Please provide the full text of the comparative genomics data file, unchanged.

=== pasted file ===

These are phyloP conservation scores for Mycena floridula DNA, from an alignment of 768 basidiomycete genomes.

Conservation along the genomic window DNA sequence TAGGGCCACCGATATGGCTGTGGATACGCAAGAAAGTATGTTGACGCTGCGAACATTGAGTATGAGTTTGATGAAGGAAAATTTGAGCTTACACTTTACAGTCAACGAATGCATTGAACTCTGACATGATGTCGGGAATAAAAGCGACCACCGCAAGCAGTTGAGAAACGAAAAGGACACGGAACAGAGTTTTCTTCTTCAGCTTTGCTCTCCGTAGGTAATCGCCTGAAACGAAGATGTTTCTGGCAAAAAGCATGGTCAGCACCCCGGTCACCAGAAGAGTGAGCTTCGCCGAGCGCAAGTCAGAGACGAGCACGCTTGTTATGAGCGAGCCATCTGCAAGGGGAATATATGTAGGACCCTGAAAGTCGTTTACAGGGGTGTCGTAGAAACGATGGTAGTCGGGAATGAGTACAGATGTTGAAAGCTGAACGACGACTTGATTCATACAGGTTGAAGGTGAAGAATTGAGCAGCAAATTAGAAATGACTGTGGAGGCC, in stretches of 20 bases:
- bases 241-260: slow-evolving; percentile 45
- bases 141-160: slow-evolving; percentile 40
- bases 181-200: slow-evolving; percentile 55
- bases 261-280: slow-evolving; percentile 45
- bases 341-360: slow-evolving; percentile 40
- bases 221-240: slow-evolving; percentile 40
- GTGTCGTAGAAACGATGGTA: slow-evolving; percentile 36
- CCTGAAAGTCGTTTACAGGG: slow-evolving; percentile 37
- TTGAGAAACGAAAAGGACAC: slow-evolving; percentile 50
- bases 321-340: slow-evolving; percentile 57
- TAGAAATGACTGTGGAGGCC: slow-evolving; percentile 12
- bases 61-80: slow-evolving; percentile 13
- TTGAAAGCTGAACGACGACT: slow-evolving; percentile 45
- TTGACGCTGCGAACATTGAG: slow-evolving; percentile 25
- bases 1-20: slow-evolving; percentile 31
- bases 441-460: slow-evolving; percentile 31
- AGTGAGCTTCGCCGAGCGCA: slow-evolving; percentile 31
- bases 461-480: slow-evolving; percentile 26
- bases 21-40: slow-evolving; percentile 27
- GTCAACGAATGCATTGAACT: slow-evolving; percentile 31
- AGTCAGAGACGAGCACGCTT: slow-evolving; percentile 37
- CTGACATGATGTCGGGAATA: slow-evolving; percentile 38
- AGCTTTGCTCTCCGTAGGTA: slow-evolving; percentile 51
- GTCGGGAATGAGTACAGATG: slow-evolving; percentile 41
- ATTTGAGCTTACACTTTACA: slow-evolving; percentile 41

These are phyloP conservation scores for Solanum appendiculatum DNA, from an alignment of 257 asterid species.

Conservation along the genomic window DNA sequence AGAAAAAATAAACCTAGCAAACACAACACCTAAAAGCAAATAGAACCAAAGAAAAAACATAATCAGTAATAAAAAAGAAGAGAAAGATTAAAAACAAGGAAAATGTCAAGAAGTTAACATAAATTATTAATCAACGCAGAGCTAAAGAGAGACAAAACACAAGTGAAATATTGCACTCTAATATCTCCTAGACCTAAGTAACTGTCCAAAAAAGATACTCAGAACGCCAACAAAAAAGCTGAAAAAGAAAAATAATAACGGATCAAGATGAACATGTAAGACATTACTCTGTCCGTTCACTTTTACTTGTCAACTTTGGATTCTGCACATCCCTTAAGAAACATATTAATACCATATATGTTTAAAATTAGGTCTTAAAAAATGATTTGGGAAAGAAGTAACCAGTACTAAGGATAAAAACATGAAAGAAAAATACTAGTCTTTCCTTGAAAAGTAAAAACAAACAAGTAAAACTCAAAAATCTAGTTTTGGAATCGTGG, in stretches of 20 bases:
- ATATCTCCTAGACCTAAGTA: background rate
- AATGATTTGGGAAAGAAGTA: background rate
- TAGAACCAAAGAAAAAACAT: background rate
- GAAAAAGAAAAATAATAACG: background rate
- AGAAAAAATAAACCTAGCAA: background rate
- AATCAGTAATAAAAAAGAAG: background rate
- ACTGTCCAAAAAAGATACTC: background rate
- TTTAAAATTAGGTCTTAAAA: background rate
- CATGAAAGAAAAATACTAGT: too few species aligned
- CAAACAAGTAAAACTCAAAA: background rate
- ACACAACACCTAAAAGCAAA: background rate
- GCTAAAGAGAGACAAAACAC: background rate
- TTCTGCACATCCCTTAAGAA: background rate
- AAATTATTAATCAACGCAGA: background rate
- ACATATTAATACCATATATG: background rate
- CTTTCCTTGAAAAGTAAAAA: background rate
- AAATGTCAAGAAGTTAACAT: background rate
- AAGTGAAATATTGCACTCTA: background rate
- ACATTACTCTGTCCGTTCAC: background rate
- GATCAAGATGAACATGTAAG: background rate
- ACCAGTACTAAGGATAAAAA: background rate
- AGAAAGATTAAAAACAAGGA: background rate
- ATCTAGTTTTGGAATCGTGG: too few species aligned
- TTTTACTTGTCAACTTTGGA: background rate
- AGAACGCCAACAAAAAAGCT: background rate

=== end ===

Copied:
These are phyloP conservation scores for Mycena floridula DNA, from an alignment of 768 basidiomycete genomes.

Conservation along the genomic window DNA sequence TAGGGCCACCGATATGGCTGTGGATACGCAAGAAAGTATGTTGACGCTGCGAACATTGAGTATGAGTTTGATGAAGGAAAATTTGAGCTTACACTTTACAGTCAACGAATGCATTGAACTCTGACATGATGTCGGGAATAAAAGCGACCACCGCAAGCAGTTGAGAAACGAAAAGGACACGGAACAGAGTTTTCTTCTTCAGCTTTGCTCTCCGTAGGTAATCGCCTGAAACGAAGATGTTTCTGGCAAAAAGCATGGTCAGCACCCCGGTCACCAGAAGAGTGAGCTTCGCCGAGCGCAAGTCAGAGACGAGCACGCTTGTTATGAGCGAGCCATCTGCAAGGGGAATATATGTAGGACCCTGAAAGTCGTTTACAGGGGTGTCGTAGAAACGATGGTAGTCGGGAATGAGTACAGATGTTGAAAGCTGAACGACGACTTGATTCATACAGGTTGAAGGTGAAGAATTGAGCAGCAAATTAGAAATGACTGTGGAGGCC, in stretches of 20 bases:
- bases 241-260: slow-evolving; percentile 45
- bases 141-160: slow-evolving; percentile 40
- bases 181-200: slow-evolving; percentile 55
- bases 261-280: slow-evolving; percentile 45
- bases 341-360: slow-evolving; percentile 40
- bases 221-240: slow-evolving; percentile 40
- GTGTCGTAGAAACGATGGTA: slow-evolving; percentile 36
- CCTGAAAGTCGTTTACAGGG: slow-evolving; percentile 37
- TTGAGAAACGAAAAGGACAC: slow-evolving; percentile 50
- bases 321-340: slow-evolving; percentile 57
- TAGAAATGACTGTGGAGGCC: slow-evolving; percentile 12
- bases 61-80: slow-evolving; percentile 13
- TTGAAAGCTGAACGACGACT: slow-evolving; percentile 45
- TTGACGCTGCGAACATTGAG: slow-evolving; percentile 25
- bases 1-20: slow-evolving; percentile 31
- bases 441-460: slow-evolving; percentile 31
- AGTGAGCTTCGCCGAGCGCA: slow-evolving; percentile 31
- bases 461-480: slow-evolving; percentile 26
- bases 21-40: slow-evolving; percentile 27
- GTCAACGAATGCATTGAACT: slow-evolving; percentile 31
- AGTCAGAGACGAGCACGCTT: slow-evolving; percentile 37
- CTGACATGATGTCGGGAATA: slow-evolving; percentile 38
- AGCTTTGCTCTCCGTAGGTA: slow-evolving; percentile 51
- GTCGGGAATGAGTACAGATG: slow-evolving; percentile 41
- ATTTGAGCTTACACTTTACA: slow-evolving; percentile 41

These are phyloP conservation scores for Solanum appendiculatum DNA, from an alignment of 257 asterid species.

Conservation along the genomic window DNA sequence AGAAAAAATAAACCTAGCAAACACAACACCTAAAAGCAAATAGAACCAAAGAAAAAACATAATCAGTAATAAAAAAGAAGAGAAAGATTAAAAACAAGGAAAATGTCAAGAAGTTAACATAAATTATTAATCAACGCAGAGCTAAAGAGAGACAAAACACAAGTGAAATATTGCACTCTAATATCTCCTAGACCTAAGTAACTGTCCAAAAAAGATACTCAGAACGCCAACAAAAAAGCTGAAAAAGAAAAATAATAACGGATCAAGATGAACATGTAAGACATTACTCTGTCCGTTCACTTTTACTTGTCAACTTTGGATTCTGCACATCCCTTAAGAAACATATTAATACCATATATGTTTAAAATTAGGTCTTAAAAAATGATTTGGGAAAGAAGTAACCAGTACTAAGGATAAAAACATGAAAGAAAAATACTAGTCTTTCCTTGAAAAGTAAAAACAAACAAGTAAAACTCAAAAATCTAGTTTTGGAATCGTGG, in stretches of 20 bases:
- ATATCTCCTAGACCTAAGTA: background rate
- AATGATTTGGGAAAGAAGTA: background rate
- TAGAACCAAAGAAAAAACAT: background rate
- GAAAAAGAAAAATAATAACG: background rate
- AGAAAAAATAAACCTAGCAA: background rate
- AATCAGTAATAAAAAAGAAG: background rate
- ACTGTCCAAAAAAGATACTC: background rate
- TTTAAAATTAGGTCTTAAAA: background rate
- CATGAAAGAAAAATACTAGT: too few species aligned
- CAAACAAGTAAAACTCAAAA: background rate
- ACACAACACCTAAAAGCAAA: background rate
- GCTAAAGAGAGACAAAACAC: background rate
- TTCTGCACATCCCTTAAGAA: background rate
- AAATTATTAATCAACGCAGA: background rate
- ACATATTAATACCATATATG: background rate
- CTTTCCTTGAAAAGTAAAAA: background rate
- AAATGTCAAGAAGTTAACAT: background rate
- AAGTGAAATATTGCACTCTA: background rate
- ACATTACTCTGTCCGTTCAC: background rate
- GATCAAGATGAACATGTAAG: background rate
- ACCAGTACTAAGGATAAAAA: background rate
- AGAAAGATTAAAAACAAGGA: background rate
- ATCTAGTTTTGGAATCGTGG: too few species aligned
- TTTTACTTGTCAACTTTGGA: background rate
- AGAACGCCAACAAAAAAGCT: background rate